Guyana is preparing for all possibilities surrounding the December 3 referendum by Venezuela, its President, Irfaan Ali assured.
While Ali believes that Venezuela “would not act in a reckless way”, disregarding the orders of the International Court of Justice (ICJ), he remains confident that Guyana has the firm support of its “strategic partners”. He made this clear during a press briefing on November 18.
“..If they do act in a reckless way, we have already, as I said before, engaged our strategic partners,” he said. “We are assured that Guyana’s territorial integrity and sovereignty will not see our development partners, standing aside and allowing anyone to take advantage of us.”
On October 23, 2023, Venezuela’s National Electoral Council announced its intention to hold a ‘Consultative Referendum’ on December 3, 2023. This referendum includes five questions aimed at garnering public support for Venezuela to withdraw from the current proceedings before the World Court and instead adopt unilateral measures to “resolve” the border controversy. Of these, the most contentious question concerns the apparent intent of the Venezuelan government, to annex Guyana’s Essequibo region, which it claims. Guyana filed an official request with the ICJ on October 30 for provisional measures to block Venezuela from proceeding with the referendum. A ruling on this is expected soon.
In Venezuela’s presentations to the World Court, it maintained that the referendum would proceed.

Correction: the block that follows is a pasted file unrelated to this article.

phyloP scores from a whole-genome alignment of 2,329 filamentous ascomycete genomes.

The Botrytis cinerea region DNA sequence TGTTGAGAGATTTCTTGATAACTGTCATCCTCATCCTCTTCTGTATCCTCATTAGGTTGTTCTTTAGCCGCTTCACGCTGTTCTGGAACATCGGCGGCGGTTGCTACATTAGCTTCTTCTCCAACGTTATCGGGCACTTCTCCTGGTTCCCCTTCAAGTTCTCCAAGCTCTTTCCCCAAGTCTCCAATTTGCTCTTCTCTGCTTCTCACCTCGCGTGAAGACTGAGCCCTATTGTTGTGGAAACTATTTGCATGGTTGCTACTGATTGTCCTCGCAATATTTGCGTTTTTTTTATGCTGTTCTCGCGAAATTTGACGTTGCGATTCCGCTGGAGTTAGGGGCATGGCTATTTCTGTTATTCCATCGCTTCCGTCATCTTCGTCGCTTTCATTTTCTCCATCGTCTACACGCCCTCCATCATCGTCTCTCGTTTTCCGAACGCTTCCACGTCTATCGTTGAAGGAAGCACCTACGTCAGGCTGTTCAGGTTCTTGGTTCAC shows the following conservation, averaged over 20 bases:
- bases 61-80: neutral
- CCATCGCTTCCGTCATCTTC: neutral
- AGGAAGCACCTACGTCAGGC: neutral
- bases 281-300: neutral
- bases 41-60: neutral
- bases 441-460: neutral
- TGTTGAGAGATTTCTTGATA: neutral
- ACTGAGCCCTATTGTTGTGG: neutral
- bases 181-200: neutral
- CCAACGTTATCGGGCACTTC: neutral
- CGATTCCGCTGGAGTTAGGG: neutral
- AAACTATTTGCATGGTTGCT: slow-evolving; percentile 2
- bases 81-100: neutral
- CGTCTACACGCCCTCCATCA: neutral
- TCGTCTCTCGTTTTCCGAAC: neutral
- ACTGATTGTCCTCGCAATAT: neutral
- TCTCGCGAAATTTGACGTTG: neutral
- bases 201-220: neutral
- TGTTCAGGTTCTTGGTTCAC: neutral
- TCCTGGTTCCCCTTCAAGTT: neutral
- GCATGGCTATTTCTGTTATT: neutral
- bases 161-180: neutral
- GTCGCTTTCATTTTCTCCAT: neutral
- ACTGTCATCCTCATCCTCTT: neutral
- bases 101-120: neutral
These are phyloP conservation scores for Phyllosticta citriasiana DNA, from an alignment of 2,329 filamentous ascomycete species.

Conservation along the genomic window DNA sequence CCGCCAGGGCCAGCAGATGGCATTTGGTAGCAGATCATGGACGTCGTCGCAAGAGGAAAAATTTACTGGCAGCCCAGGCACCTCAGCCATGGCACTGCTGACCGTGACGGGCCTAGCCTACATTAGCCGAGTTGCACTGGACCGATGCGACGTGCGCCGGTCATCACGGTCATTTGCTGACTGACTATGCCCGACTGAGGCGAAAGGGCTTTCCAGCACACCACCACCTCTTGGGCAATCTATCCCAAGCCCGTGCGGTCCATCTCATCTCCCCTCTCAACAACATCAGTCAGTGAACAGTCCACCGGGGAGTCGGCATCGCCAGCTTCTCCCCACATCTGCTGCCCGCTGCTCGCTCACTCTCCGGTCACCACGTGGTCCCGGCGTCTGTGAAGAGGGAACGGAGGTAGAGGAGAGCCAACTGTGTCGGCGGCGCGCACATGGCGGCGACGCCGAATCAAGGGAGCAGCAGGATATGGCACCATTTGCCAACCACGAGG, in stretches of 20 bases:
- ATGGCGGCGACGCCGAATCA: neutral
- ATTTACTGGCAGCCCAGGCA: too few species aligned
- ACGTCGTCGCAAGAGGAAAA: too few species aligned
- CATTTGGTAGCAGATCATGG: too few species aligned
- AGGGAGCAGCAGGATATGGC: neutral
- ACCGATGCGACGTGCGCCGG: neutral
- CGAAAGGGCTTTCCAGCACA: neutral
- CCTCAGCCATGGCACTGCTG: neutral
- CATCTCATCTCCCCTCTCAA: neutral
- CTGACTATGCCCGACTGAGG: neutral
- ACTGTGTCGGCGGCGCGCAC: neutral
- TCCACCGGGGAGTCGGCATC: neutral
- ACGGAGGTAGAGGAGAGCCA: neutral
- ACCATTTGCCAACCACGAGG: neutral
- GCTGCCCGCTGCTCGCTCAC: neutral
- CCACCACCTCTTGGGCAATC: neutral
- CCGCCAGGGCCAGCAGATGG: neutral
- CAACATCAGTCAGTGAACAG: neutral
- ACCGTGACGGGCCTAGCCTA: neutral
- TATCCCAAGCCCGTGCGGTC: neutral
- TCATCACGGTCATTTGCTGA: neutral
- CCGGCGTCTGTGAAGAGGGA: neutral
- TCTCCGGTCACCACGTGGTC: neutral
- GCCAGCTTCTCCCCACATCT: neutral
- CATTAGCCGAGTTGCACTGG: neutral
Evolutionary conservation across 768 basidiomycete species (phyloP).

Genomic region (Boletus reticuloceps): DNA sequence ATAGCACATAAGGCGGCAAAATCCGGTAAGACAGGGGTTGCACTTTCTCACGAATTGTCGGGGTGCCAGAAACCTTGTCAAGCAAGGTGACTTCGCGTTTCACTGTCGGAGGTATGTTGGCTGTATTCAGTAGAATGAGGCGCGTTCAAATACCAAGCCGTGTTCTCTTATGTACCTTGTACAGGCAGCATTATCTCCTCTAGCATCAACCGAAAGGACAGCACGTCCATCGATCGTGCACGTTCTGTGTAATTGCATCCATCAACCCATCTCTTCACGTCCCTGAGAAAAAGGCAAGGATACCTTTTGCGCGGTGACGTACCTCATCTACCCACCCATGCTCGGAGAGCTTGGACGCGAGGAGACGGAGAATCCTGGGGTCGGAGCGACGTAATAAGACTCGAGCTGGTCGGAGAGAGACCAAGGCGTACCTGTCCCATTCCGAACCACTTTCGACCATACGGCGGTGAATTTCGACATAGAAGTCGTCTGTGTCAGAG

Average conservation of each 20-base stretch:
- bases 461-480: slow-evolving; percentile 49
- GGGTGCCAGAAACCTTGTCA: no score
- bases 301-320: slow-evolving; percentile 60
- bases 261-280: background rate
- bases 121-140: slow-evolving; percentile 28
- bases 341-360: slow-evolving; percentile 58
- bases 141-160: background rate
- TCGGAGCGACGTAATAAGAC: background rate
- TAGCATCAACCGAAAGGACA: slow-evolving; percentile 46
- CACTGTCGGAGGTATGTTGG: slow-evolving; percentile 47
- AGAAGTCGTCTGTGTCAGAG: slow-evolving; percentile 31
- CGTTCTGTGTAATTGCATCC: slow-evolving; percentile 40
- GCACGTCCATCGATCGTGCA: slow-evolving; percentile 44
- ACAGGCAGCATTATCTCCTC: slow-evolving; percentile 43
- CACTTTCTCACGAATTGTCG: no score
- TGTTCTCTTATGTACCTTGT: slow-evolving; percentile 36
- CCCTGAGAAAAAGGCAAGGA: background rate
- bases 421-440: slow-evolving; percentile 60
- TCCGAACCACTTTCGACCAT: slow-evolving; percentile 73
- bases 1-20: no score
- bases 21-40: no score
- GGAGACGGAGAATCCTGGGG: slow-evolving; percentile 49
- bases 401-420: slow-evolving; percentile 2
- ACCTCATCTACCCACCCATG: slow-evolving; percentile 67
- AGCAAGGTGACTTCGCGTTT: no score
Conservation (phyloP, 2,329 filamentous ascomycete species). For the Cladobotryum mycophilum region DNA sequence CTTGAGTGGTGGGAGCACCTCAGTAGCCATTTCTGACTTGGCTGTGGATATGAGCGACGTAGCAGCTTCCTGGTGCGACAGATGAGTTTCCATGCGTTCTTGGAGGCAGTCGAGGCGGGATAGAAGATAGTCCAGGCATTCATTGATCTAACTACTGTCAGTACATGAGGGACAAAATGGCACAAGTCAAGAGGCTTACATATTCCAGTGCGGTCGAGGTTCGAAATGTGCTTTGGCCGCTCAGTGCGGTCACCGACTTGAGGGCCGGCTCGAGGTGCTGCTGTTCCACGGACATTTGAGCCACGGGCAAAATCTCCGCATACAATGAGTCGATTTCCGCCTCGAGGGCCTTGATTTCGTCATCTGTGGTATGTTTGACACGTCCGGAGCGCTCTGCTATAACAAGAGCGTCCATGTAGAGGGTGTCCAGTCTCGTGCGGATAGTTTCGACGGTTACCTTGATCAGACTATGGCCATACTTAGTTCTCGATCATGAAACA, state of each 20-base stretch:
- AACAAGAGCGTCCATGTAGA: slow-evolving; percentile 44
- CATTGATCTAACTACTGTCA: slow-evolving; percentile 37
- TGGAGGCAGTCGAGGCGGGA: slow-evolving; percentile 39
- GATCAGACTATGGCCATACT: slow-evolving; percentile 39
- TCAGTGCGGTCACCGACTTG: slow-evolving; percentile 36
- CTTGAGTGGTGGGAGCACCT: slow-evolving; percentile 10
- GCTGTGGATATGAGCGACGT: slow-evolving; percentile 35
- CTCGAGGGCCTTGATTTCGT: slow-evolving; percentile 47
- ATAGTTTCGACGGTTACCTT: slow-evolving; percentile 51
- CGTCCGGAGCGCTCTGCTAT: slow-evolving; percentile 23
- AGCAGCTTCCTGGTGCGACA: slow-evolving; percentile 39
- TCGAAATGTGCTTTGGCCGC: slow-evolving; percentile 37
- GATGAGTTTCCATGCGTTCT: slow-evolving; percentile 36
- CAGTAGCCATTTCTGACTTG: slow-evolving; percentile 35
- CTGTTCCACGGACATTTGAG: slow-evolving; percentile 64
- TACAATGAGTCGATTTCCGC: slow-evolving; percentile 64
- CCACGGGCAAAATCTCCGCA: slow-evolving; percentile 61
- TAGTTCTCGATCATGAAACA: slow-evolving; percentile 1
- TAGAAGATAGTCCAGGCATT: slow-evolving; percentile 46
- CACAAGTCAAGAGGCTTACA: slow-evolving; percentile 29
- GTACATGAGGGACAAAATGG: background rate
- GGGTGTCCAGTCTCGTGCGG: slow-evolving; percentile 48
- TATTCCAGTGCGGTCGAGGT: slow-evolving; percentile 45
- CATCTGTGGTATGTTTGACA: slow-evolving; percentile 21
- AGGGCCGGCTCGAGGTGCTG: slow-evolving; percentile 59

Venezuela has repeatedly said it does not recognize the World Court as the authority to resolve the controversy, despite its participation in the proceedings.
Its recent wave of aggression kicked off after news of Guyana’s oil block auction hit the media. Threats from the highest level of the Venezuelan government were leveled at Guyana and even the oil companies participating in the auction. Venezuela troops have also been posted at the shared border.
Guyana maintains its diplomatic stance and has repeatedly called for a peaceful resolution to the controversy. Venezuela’s President, Nicolas Maduro however, maintains his country’s aggressive posture. His Defence Minister and Vice President also follow suit.
But Ali remains open to talks with Maduro. But this will not be on the controversy, only shared issues, he said.
“As a good neighbor, understanding that we live in the same regions and share the same space, understanding that there are important issues that must be addressed together, I have always said that I am prepared to meet on this matter and address those issues as all good neighbors do,” he explained.
In response to Venezuela’s actions, Guyana’s National Assembly has cast a unanimous vote, reaffirming support for the government’s stance on the longstanding territorial controversy with Venezuela. This rare consensus in Guyana’s political arena is a striking display of solidarity among political parties that are almost always at odds. The motion, championed by Hugh Todd, Minister of Foreign Affairs and International Cooperation, fortified Guyana’s support for the 1899 Arbitral Award, which historically delineated the boundary between Guyana and Venezuela.